LASHKARGAH (Pajhwok): The residents of Marja district in southern Helmand province complain about insufficient health facilities and say the available health centers lack doctors and medicines.
However, provincial Public Health Department officials say some areas of the vast district are located far away from health centers and reject the lack of medicine and facilities in the available centers.
They say the Ministry of Public Health has promised to construct new health centers in Marja district to resolve the problem of residents of remote areas of the district.
Nimatullah Dilsooz, a resident of the center of Marja district, told Pajhwok Afghan News that Marja was a large district and most of its areas were far from health centers.
He said there was no female doctor in the existing health centers except for gynecology and women patients faced problems as a result.
“There are no female doctors in the center of Marja district for the treatment of pregnant women, so other sick women cannot be treated there.” He said people had to visit private hospitals due to lack of facilities in the existing health centers.
Maulvi Ali Muhammad, another resident, said besides other problems, patients were not given enough medicines.
He said Marja was a large and populated district and the available health facilities could not cope with its people’s needs, calling on the government to build new health centers as well as finance and equip the existing ones.
Hafiz Ahmad Nusrat, a resident of Lashkargah, the provincial capital, and a university teacher, also asked the government to provide adequate health services to the people.
He said Helmand had been the frontline of the war during the past 20 years and its residents including of Marja district were deprived of health and other facilities.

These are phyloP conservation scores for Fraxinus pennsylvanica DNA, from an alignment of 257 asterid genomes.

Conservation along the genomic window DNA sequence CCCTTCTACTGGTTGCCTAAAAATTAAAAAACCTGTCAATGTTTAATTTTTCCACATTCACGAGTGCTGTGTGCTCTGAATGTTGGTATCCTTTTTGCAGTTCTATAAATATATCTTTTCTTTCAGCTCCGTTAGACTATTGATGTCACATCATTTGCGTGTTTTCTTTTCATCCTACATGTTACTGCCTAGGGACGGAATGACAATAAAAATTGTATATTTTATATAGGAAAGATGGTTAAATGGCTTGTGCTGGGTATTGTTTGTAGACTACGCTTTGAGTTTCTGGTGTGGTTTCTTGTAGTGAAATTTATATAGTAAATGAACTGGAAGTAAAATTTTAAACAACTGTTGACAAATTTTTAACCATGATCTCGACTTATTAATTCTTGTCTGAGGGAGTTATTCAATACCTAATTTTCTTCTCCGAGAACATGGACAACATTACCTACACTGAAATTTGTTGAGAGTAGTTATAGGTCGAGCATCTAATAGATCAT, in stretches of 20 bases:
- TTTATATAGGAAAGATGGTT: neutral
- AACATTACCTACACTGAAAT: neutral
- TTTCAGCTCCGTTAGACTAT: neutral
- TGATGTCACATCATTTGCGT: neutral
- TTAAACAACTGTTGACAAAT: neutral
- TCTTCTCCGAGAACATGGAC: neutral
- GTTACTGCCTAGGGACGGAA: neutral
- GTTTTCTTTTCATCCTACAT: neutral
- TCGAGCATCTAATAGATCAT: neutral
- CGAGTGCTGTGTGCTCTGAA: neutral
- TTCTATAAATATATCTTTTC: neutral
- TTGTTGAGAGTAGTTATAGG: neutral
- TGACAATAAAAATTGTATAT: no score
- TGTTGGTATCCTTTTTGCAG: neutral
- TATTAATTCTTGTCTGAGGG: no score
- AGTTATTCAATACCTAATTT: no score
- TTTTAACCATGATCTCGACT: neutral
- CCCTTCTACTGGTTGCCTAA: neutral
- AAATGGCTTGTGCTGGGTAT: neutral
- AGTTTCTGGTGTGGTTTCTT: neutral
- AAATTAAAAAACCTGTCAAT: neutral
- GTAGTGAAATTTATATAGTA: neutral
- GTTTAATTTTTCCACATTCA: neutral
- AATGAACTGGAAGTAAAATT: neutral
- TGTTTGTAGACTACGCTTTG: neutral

“Now there is peace, the government and charities should provide health services to the people.” He added that keeping in mind the population of Marja district, the existing health centers and services were insufficient.
Ihsanullah Ihsan, a resident of Marja district and a civil society activist, said there were many areas in the district where people lacked access to basic medical services. He said it was the government’s responsibility to provide health services to the masses.
Haji Muhammad Rahim, a tribal elder from Marja district, who currently lives in Lashkargah city, told Pajhwok that the Marja people not only lacked health services, but they faced problems in other areas including roads, clean drinking water and others.
He said now peace had returned to the country and the government should provide services to the people in various sectors.
Naqibullah Azmi, a doctor at the Marja Central Hospital, said the available health facilities were not enough considering the district’s population.
“The most important thing is that the central hospital has no beds and it should be provided beds and should be upgraded.”
He said 160 to 200 OPD patients were treated daily in the facility and patients who could not be treated here were referred to the provincial hospital.
He also said the Marja Central Hospital currently has gynecology, vaccination, general patient examination and malnutrition treatment departments.
Marja district public health officer Abdul Ghafar Bashar told Pajhwok that 23 health centers were operational in the district and for remote areas, seven mobile teams were practically working.
He estimated the district population at half a million citing their own survey.
Meanwhile, deputy director of the provincial Public Health Department, Dr. Naqibullah Fateh, said enough medicines had been provided to the health centers in Marja district to resolve their shortage.
Fateh added they had recently proposed to the Ministry of Public Health to upgrade the Majra central clinic to a standard hospital and the ministry had also promised to do this in the near future.
“Health centers have been built in areas where they are required and mobile teams are tasked with providing health services to people in remote areas.”
The more than four decades of war in the country has severely damaged many sectors including health.
Although the government and aid agencies had made efforts to provide health services to the people, it may take years to fully standardize this sphere.
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